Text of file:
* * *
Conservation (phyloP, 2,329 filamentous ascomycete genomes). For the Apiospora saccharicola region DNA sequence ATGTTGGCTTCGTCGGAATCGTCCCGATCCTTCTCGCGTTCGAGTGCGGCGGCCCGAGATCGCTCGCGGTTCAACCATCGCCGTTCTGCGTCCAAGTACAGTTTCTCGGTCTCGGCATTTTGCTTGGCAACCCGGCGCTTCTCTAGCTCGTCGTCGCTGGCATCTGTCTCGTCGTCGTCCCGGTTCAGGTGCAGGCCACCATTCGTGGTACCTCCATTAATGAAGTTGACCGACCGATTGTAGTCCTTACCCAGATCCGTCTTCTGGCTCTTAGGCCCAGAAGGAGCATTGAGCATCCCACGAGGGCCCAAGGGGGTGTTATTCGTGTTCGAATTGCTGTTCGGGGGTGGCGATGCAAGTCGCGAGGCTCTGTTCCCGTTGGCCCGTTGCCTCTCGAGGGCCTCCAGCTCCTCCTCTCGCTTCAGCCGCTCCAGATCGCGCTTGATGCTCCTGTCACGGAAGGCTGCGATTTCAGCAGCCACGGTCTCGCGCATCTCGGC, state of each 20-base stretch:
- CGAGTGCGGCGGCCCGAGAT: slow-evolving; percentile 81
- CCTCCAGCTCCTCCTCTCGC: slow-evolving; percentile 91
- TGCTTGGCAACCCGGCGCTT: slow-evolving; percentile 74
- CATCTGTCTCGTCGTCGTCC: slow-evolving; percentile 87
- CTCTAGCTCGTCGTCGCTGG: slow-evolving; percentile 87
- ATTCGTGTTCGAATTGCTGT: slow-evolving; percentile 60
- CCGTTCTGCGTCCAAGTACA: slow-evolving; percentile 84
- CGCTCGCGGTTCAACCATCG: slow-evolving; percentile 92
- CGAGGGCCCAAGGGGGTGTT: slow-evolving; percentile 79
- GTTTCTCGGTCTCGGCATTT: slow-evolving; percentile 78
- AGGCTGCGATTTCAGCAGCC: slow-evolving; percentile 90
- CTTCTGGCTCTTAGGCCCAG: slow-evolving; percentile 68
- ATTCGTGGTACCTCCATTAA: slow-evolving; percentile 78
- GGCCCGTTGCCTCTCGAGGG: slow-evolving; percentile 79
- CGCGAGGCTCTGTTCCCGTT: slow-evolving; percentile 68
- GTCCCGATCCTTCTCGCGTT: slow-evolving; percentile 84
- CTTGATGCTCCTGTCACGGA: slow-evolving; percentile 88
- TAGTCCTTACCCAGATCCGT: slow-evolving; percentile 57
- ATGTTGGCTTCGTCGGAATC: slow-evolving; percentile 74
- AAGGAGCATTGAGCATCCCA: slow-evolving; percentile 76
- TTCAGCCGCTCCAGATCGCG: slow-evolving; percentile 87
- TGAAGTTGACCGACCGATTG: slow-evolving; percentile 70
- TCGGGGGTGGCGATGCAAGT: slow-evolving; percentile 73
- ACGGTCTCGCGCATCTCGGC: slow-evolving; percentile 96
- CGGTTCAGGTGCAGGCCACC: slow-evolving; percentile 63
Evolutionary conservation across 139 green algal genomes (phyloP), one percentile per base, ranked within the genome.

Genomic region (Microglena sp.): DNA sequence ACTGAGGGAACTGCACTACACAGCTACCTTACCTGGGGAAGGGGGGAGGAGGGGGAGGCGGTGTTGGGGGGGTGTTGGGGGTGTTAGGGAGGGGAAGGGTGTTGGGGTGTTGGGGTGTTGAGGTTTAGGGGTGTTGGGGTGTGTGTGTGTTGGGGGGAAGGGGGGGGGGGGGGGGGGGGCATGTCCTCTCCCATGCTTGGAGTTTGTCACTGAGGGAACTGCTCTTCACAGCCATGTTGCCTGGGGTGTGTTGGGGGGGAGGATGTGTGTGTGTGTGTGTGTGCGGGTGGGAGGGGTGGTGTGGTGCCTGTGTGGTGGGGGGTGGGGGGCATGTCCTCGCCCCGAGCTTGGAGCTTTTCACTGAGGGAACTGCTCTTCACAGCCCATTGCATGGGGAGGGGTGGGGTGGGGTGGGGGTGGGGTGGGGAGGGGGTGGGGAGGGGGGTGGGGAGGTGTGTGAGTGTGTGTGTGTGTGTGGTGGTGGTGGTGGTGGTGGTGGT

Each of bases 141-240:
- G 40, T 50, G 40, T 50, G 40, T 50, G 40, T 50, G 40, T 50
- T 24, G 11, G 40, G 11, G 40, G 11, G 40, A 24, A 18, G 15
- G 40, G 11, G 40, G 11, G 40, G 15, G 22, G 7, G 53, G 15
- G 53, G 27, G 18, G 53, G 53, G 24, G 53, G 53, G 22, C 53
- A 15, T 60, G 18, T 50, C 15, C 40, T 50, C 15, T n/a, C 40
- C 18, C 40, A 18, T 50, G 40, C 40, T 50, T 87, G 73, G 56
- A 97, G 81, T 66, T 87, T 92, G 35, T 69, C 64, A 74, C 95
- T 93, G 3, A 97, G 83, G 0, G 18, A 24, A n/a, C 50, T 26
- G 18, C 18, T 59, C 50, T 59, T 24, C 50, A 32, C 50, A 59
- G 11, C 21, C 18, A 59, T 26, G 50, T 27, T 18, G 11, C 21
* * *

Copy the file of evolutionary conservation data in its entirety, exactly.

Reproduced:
Conservation (phyloP, 2,329 filamentous ascomycete genomes). For the Apiospora saccharicola region DNA sequence ATGTTGGCTTCGTCGGAATCGTCCCGATCCTTCTCGCGTTCGAGTGCGGCGGCCCGAGATCGCTCGCGGTTCAACCATCGCCGTTCTGCGTCCAAGTACAGTTTCTCGGTCTCGGCATTTTGCTTGGCAACCCGGCGCTTCTCTAGCTCGTCGTCGCTGGCATCTGTCTCGTCGTCGTCCCGGTTCAGGTGCAGGCCACCATTCGTGGTACCTCCATTAATGAAGTTGACCGACCGATTGTAGTCCTTACCCAGATCCGTCTTCTGGCTCTTAGGCCCAGAAGGAGCATTGAGCATCCCACGAGGGCCCAAGGGGGTGTTATTCGTGTTCGAATTGCTGTTCGGGGGTGGCGATGCAAGTCGCGAGGCTCTGTTCCCGTTGGCCCGTTGCCTCTCGAGGGCCTCCAGCTCCTCCTCTCGCTTCAGCCGCTCCAGATCGCGCTTGATGCTCCTGTCACGGAAGGCTGCGATTTCAGCAGCCACGGTCTCGCGCATCTCGGC, state of each 20-base stretch:
- CGAGTGCGGCGGCCCGAGAT: slow-evolving; percentile 81
- CCTCCAGCTCCTCCTCTCGC: slow-evolving; percentile 91
- TGCTTGGCAACCCGGCGCTT: slow-evolving; percentile 74
- CATCTGTCTCGTCGTCGTCC: slow-evolving; percentile 87
- CTCTAGCTCGTCGTCGCTGG: slow-evolving; percentile 87
- ATTCGTGTTCGAATTGCTGT: slow-evolving; percentile 60
- CCGTTCTGCGTCCAAGTACA: slow-evolving; percentile 84
- CGCTCGCGGTTCAACCATCG: slow-evolving; percentile 92
- CGAGGGCCCAAGGGGGTGTT: slow-evolving; percentile 79
- GTTTCTCGGTCTCGGCATTT: slow-evolving; percentile 78
- AGGCTGCGATTTCAGCAGCC: slow-evolving; percentile 90
- CTTCTGGCTCTTAGGCCCAG: slow-evolving; percentile 68
- ATTCGTGGTACCTCCATTAA: slow-evolving; percentile 78
- GGCCCGTTGCCTCTCGAGGG: slow-evolving; percentile 79
- CGCGAGGCTCTGTTCCCGTT: slow-evolving; percentile 68
- GTCCCGATCCTTCTCGCGTT: slow-evolving; percentile 84
- CTTGATGCTCCTGTCACGGA: slow-evolving; percentile 88
- TAGTCCTTACCCAGATCCGT: slow-evolving; percentile 57
- ATGTTGGCTTCGTCGGAATC: slow-evolving; percentile 74
- AAGGAGCATTGAGCATCCCA: slow-evolving; percentile 76
- TTCAGCCGCTCCAGATCGCG: slow-evolving; percentile 87
- TGAAGTTGACCGACCGATTG: slow-evolving; percentile 70
- TCGGGGGTGGCGATGCAAGT: slow-evolving; percentile 73
- ACGGTCTCGCGCATCTCGGC: slow-evolving; percentile 96
- CGGTTCAGGTGCAGGCCACC: slow-evolving; percentile 63
Evolutionary conservation across 139 green algal genomes (phyloP), one percentile per base, ranked within the genome.

Genomic region (Microglena sp.): DNA sequence ACTGAGGGAACTGCACTACACAGCTACCTTACCTGGGGAAGGGGGGAGGAGGGGGAGGCGGTGTTGGGGGGGTGTTGGGGGTGTTAGGGAGGGGAAGGGTGTTGGGGTGTTGGGGTGTTGAGGTTTAGGGGTGTTGGGGTGTGTGTGTGTTGGGGGGAAGGGGGGGGGGGGGGGGGGGGCATGTCCTCTCCCATGCTTGGAGTTTGTCACTGAGGGAACTGCTCTTCACAGCCATGTTGCCTGGGGTGTGTTGGGGGGGAGGATGTGTGTGTGTGTGTGTGTGCGGGTGGGAGGGGTGGTGTGGTGCCTGTGTGGTGGGGGGTGGGGGGCATGTCCTCGCCCCGAGCTTGGAGCTTTTCACTGAGGGAACTGCTCTTCACAGCCCATTGCATGGGGAGGGGTGGGGTGGGGTGGGGGTGGGGTGGGGAGGGGGTGGGGAGGGGGGTGGGGAGGTGTGTGAGTGTGTGTGTGTGTGTGGTGGTGGTGGTGGTGGTGGTGGT

Each of bases 141-240:
- G 40, T 50, G 40, T 50, G 40, T 50, G 40, T 50, G 40, T 50
- T 24, G 11, G 40, G 11, G 40, G 11, G 40, A 24, A 18, G 15
- G 40, G 11, G 40, G 11, G 40, G 15, G 22, G 7, G 53, G 15
- G 53, G 27, G 18, G 53, G 53, G 24, G 53, G 53, G 22, C 53
- A 15, T 60, G 18, T 50, C 15, C 40, T 50, C 15, T n/a, C 40
- C 18, C 40, A 18, T 50, G 40, C 40, T 50, T 87, G 73, G 56
- A 97, G 81, T 66, T 87, T 92, G 35, T 69, C 64, A 74, C 95
- T 93, G 3, A 97, G 83, G 0, G 18, A 24, A n/a, C 50, T 26
- G 18, C 18, T 59, C 50, T 59, T 24, C 50, A 32, C 50, A 59
- G 11, C 21, C 18, A 59, T 26, G 50, T 27, T 18, G 11, C 21